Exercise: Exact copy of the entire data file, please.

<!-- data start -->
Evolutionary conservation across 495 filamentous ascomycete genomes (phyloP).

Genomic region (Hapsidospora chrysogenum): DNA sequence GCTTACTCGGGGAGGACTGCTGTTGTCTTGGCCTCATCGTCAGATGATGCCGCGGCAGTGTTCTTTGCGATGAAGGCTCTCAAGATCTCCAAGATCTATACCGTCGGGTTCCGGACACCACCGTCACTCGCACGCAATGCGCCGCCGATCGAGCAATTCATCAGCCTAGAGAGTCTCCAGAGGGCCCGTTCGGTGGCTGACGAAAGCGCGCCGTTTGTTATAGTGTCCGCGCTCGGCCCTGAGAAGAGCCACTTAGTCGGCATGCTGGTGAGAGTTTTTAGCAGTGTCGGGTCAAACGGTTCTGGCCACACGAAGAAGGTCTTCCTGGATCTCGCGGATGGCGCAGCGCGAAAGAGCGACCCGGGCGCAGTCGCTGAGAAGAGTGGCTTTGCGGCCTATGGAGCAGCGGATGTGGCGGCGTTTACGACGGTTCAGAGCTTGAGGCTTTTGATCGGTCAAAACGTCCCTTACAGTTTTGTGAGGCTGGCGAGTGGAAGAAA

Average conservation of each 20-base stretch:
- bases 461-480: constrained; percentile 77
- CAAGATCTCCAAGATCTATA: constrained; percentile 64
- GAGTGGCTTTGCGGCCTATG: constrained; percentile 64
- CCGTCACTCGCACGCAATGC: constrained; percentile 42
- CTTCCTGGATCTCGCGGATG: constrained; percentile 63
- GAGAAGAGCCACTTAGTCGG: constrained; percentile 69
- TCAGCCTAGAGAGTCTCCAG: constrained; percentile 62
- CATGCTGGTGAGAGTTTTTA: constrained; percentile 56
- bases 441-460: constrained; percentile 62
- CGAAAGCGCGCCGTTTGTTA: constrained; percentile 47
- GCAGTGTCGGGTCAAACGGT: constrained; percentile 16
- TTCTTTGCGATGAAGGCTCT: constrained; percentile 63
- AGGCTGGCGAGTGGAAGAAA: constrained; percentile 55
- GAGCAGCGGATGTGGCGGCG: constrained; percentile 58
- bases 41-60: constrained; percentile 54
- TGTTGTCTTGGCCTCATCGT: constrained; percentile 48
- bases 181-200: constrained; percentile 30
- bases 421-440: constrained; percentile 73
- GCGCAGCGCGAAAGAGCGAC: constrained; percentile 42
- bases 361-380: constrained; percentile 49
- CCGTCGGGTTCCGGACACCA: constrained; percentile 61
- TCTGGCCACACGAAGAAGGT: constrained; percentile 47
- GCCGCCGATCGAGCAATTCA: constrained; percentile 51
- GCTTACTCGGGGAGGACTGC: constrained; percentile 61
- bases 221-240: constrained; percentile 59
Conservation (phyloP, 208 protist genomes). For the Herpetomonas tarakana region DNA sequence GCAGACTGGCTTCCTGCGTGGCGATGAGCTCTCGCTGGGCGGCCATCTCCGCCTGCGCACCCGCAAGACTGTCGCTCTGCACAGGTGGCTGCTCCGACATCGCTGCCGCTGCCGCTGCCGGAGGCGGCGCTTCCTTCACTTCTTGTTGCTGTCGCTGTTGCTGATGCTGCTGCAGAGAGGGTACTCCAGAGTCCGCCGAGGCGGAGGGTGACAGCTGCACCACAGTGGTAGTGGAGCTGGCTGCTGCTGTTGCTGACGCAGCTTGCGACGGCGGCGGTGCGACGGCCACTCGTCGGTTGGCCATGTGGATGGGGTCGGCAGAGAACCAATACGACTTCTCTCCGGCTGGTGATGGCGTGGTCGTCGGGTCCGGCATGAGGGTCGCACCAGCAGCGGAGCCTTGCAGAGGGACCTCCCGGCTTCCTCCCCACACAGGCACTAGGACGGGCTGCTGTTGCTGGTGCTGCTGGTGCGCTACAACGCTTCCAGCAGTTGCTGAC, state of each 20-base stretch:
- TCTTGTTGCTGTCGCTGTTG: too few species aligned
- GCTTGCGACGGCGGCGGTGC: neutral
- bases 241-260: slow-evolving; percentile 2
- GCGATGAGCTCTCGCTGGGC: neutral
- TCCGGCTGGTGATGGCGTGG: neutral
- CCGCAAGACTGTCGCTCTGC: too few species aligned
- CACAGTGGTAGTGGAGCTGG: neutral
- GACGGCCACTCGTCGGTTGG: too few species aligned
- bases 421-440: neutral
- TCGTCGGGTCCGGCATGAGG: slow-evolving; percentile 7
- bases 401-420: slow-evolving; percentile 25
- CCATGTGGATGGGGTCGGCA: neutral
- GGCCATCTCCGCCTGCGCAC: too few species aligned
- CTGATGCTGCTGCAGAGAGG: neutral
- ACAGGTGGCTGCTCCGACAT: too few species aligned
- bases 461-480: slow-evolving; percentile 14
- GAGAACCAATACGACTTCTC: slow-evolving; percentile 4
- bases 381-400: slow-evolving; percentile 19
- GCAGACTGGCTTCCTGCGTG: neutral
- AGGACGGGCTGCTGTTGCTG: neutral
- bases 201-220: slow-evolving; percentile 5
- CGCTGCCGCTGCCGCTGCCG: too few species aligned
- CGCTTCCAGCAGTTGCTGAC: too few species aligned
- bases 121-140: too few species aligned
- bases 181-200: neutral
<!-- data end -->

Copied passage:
Evolutionary conservation across 495 filamentous ascomycete genomes (phyloP).

Genomic region (Hapsidospora chrysogenum): DNA sequence GCTTACTCGGGGAGGACTGCTGTTGTCTTGGCCTCATCGTCAGATGATGCCGCGGCAGTGTTCTTTGCGATGAAGGCTCTCAAGATCTCCAAGATCTATACCGTCGGGTTCCGGACACCACCGTCACTCGCACGCAATGCGCCGCCGATCGAGCAATTCATCAGCCTAGAGAGTCTCCAGAGGGCCCGTTCGGTGGCTGACGAAAGCGCGCCGTTTGTTATAGTGTCCGCGCTCGGCCCTGAGAAGAGCCACTTAGTCGGCATGCTGGTGAGAGTTTTTAGCAGTGTCGGGTCAAACGGTTCTGGCCACACGAAGAAGGTCTTCCTGGATCTCGCGGATGGCGCAGCGCGAAAGAGCGACCCGGGCGCAGTCGCTGAGAAGAGTGGCTTTGCGGCCTATGGAGCAGCGGATGTGGCGGCGTTTACGACGGTTCAGAGCTTGAGGCTTTTGATCGGTCAAAACGTCCCTTACAGTTTTGTGAGGCTGGCGAGTGGAAGAAA

Average conservation of each 20-base stretch:
- bases 461-480: constrained; percentile 77
- CAAGATCTCCAAGATCTATA: constrained; percentile 64
- GAGTGGCTTTGCGGCCTATG: constrained; percentile 64
- CCGTCACTCGCACGCAATGC: constrained; percentile 42
- CTTCCTGGATCTCGCGGATG: constrained; percentile 63
- GAGAAGAGCCACTTAGTCGG: constrained; percentile 69
- TCAGCCTAGAGAGTCTCCAG: constrained; percentile 62
- CATGCTGGTGAGAGTTTTTA: constrained; percentile 56
- bases 441-460: constrained; percentile 62
- CGAAAGCGCGCCGTTTGTTA: constrained; percentile 47
- GCAGTGTCGGGTCAAACGGT: constrained; percentile 16
- TTCTTTGCGATGAAGGCTCT: constrained; percentile 63
- AGGCTGGCGAGTGGAAGAAA: constrained; percentile 55
- GAGCAGCGGATGTGGCGGCG: constrained; percentile 58
- bases 41-60: constrained; percentile 54
- TGTTGTCTTGGCCTCATCGT: constrained; percentile 48
- bases 181-200: constrained; percentile 30
- bases 421-440: constrained; percentile 73
- GCGCAGCGCGAAAGAGCGAC: constrained; percentile 42
- bases 361-380: constrained; percentile 49
- CCGTCGGGTTCCGGACACCA: constrained; percentile 61
- TCTGGCCACACGAAGAAGGT: constrained; percentile 47
- GCCGCCGATCGAGCAATTCA: constrained; percentile 51
- GCTTACTCGGGGAGGACTGC: constrained; percentile 61
- bases 221-240: constrained; percentile 59
Conservation (phyloP, 208 protist genomes). For the Herpetomonas tarakana region DNA sequence GCAGACTGGCTTCCTGCGTGGCGATGAGCTCTCGCTGGGCGGCCATCTCCGCCTGCGCACCCGCAAGACTGTCGCTCTGCACAGGTGGCTGCTCCGACATCGCTGCCGCTGCCGCTGCCGGAGGCGGCGCTTCCTTCACTTCTTGTTGCTGTCGCTGTTGCTGATGCTGCTGCAGAGAGGGTACTCCAGAGTCCGCCGAGGCGGAGGGTGACAGCTGCACCACAGTGGTAGTGGAGCTGGCTGCTGCTGTTGCTGACGCAGCTTGCGACGGCGGCGGTGCGACGGCCACTCGTCGGTTGGCCATGTGGATGGGGTCGGCAGAGAACCAATACGACTTCTCTCCGGCTGGTGATGGCGTGGTCGTCGGGTCCGGCATGAGGGTCGCACCAGCAGCGGAGCCTTGCAGAGGGACCTCCCGGCTTCCTCCCCACACAGGCACTAGGACGGGCTGCTGTTGCTGGTGCTGCTGGTGCGCTACAACGCTTCCAGCAGTTGCTGAC, state of each 20-base stretch:
- TCTTGTTGCTGTCGCTGTTG: too few species aligned
- GCTTGCGACGGCGGCGGTGC: neutral
- bases 241-260: slow-evolving; percentile 2
- GCGATGAGCTCTCGCTGGGC: neutral
- TCCGGCTGGTGATGGCGTGG: neutral
- CCGCAAGACTGTCGCTCTGC: too few species aligned
- CACAGTGGTAGTGGAGCTGG: neutral
- GACGGCCACTCGTCGGTTGG: too few species aligned
- bases 421-440: neutral
- TCGTCGGGTCCGGCATGAGG: slow-evolving; percentile 7
- bases 401-420: slow-evolving; percentile 25
- CCATGTGGATGGGGTCGGCA: neutral
- GGCCATCTCCGCCTGCGCAC: too few species aligned
- CTGATGCTGCTGCAGAGAGG: neutral
- ACAGGTGGCTGCTCCGACAT: too few species aligned
- bases 461-480: slow-evolving; percentile 14
- GAGAACCAATACGACTTCTC: slow-evolving; percentile 4
- bases 381-400: slow-evolving; percentile 19
- GCAGACTGGCTTCCTGCGTG: neutral
- AGGACGGGCTGCTGTTGCTG: neutral
- bases 201-220: slow-evolving; percentile 5
- CGCTGCCGCTGCCGCTGCCG: too few species aligned
- CGCTTCCAGCAGTTGCTGAC: too few species aligned
- bases 121-140: too few species aligned
- bases 181-200: neutral